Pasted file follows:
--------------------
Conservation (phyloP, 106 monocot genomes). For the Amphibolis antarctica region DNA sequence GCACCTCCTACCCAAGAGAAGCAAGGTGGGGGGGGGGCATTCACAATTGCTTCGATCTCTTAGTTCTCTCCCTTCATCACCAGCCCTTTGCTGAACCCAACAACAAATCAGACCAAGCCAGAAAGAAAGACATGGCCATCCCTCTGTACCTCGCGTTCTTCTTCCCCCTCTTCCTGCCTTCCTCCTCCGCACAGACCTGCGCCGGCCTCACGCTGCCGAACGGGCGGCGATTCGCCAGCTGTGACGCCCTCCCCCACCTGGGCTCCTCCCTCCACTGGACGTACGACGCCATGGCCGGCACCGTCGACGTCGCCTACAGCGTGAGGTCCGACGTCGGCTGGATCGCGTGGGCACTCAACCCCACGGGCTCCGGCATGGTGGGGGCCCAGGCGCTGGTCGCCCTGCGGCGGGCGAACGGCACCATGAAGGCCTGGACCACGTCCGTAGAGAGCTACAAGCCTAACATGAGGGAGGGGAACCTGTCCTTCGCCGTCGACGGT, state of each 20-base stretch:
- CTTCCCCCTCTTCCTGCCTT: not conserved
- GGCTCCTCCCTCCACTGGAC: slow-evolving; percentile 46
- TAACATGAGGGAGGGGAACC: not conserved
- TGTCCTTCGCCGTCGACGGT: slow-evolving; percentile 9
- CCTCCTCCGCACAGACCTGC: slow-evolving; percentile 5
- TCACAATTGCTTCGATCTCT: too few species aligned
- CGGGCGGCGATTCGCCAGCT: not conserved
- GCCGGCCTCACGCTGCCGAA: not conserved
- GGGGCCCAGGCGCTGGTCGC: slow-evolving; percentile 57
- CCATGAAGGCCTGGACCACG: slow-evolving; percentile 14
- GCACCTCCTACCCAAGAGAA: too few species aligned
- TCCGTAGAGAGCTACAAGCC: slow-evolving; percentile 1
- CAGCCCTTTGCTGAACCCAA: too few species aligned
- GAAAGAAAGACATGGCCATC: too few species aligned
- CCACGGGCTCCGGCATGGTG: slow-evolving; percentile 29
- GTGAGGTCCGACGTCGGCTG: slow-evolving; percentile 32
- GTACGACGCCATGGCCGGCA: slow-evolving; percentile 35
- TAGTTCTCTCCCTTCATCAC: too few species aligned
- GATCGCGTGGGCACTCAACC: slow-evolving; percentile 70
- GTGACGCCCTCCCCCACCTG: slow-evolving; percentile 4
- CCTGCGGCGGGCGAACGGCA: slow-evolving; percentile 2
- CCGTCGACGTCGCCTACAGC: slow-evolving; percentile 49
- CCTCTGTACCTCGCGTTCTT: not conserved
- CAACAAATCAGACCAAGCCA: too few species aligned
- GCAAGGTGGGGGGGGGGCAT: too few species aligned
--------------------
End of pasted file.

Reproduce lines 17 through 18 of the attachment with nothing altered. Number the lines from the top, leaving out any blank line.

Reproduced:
- GTGAGGTCCGACGTCGGCTG: slow-evolving; percentile 32
- GTACGACGCCATGGCCGGCA: slow-evolving; percentile 35